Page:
Harvard Medical School’s Department of Biomedical Informatics is a powerhouse in the fields of data science, machine learning, and computational biomedicine. Part of Israel’s largest health insurance and medical provider, Clalit Research Institute is a global leader in translational science and innovation, applying Clalit’s decades-long unique data repositories and Israel’s top data-science talent to redesign and transform clinical care for the benefit of Clalit’s 4.7 million members.
“The ideal of precision medicine is not new. Providing the right care to the right patient at the right time has tantalized and bedeviled physicians for many decades, perhaps centuries,” said Kohane. “This ideal is now being brought closer to reality through visionary philanthropy that will fuel research and education at our two institutions and magnify each of their strengths.”
For example, researchers will be able to look for anything from telltale patterns in how individuals with the same disease respond to certain treatments and pinpoint subtle shifts in particular biomarkers that may indicate a patient’s risk for disease relapse.
Under the agreement, Clalit will set up Israel’s first precision medicine clinic dedicated to identifying tailored therapies for patients in whom no standard treatment has proven effective. The clinic will also work to untangle medical mysteries in patients with undiagnosed diseases—an approach modeled after the U.S. Undiagnosed Diseases Network, for which Harvard Medical School is a national coordinating center led by Kohane.
While the most immediate impact of the clinic’s work will be for patients in Israel, the long-range goal is to yield insights and fuel therapies that ripple beyond borders and benefit people across the globe.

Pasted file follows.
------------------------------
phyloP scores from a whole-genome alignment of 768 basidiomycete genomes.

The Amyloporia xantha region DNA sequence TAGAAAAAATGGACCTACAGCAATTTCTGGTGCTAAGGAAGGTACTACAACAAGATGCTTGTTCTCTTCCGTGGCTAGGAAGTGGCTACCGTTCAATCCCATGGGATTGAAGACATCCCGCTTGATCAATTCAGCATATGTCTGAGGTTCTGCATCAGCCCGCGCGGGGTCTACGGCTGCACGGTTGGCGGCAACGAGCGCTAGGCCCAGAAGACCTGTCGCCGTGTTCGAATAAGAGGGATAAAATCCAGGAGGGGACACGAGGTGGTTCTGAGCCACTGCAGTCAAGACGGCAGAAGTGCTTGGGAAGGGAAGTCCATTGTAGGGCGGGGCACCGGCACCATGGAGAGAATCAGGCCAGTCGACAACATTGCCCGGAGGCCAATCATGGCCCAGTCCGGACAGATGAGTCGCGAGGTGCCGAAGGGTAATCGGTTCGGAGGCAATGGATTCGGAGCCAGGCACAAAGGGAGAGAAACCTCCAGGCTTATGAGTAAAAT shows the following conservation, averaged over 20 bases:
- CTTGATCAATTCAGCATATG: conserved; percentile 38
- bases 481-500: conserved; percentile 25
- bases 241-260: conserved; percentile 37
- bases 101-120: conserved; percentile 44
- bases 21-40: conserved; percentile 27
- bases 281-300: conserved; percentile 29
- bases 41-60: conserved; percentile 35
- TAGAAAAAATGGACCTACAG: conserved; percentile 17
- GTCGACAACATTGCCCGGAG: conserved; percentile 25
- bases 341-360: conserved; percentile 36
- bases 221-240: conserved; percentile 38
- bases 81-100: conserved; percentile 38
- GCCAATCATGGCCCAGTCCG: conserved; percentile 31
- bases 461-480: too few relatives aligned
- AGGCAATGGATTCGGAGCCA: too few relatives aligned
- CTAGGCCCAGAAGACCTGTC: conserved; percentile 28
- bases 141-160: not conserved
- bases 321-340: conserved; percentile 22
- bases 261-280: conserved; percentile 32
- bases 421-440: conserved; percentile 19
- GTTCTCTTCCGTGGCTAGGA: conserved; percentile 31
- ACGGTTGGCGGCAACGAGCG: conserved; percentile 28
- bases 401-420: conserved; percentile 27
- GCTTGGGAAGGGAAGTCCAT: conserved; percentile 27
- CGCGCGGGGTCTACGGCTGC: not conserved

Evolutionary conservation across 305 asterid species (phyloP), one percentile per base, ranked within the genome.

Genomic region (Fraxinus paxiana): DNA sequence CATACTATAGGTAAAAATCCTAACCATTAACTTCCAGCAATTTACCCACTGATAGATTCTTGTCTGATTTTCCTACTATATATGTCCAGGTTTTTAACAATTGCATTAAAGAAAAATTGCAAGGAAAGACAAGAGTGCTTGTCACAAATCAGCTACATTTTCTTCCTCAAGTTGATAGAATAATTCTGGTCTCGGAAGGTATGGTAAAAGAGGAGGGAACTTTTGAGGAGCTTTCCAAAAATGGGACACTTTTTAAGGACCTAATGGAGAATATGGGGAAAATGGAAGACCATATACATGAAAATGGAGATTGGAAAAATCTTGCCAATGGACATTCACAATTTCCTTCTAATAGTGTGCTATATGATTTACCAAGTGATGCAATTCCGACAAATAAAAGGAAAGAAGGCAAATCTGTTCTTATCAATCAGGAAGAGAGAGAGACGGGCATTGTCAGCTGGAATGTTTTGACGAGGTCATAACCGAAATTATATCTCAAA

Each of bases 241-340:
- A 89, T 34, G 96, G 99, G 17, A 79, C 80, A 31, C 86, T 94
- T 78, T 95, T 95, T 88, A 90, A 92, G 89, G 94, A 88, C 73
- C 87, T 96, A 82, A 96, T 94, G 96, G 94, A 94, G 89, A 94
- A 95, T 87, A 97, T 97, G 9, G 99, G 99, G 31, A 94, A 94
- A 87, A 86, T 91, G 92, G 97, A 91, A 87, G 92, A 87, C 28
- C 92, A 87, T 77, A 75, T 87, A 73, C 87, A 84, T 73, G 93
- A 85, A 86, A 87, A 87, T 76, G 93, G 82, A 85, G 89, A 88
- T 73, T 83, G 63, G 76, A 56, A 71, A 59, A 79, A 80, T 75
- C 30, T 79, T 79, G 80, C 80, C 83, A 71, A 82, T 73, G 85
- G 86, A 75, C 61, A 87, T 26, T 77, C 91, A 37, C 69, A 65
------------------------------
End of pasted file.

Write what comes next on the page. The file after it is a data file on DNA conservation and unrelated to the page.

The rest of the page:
Precision medicine has been described as care that takes into account individual variability to inform the most individualized treatment for each patient. As early as the 19th century, Sir William Osler, one of the founding fathers of modern medicine, cautioned his acolytes that the good physician treats the disease, while the great physician treats the patient with the disease. New insights into human biology, genetics, genomics, big-data science, clinical medicine, and computation have given Osler’s words a new meaning and brought precision medicine ever closer to reality.
For example, scientific advances in the past 20 years have transformed the treatment of several types of cancers and led to the design of targeted therapies based on individualized genomic profiles for lung cancer, breast cancer, and melanoma.
These successes in cancer therapy offer a potent illustration of the promise of precision medicine, but other conditions are also ripe for similar study and targeted approaches — metabolic disorders such as Type 2 diabetes, various forms of cardiovascular disease, and immune diseases, including autoimmune conditions such as rheumatoid arthritis and Type 1 diabetes.
The promise of precision medicine goes beyond the ability to forecast how a patient would respond to a given treatment based on their genomic profile and choosing the best targeted medication for that patient. Done right, precision medicine could enable tailored predictions of disease well into the future, long before it manifests clinically.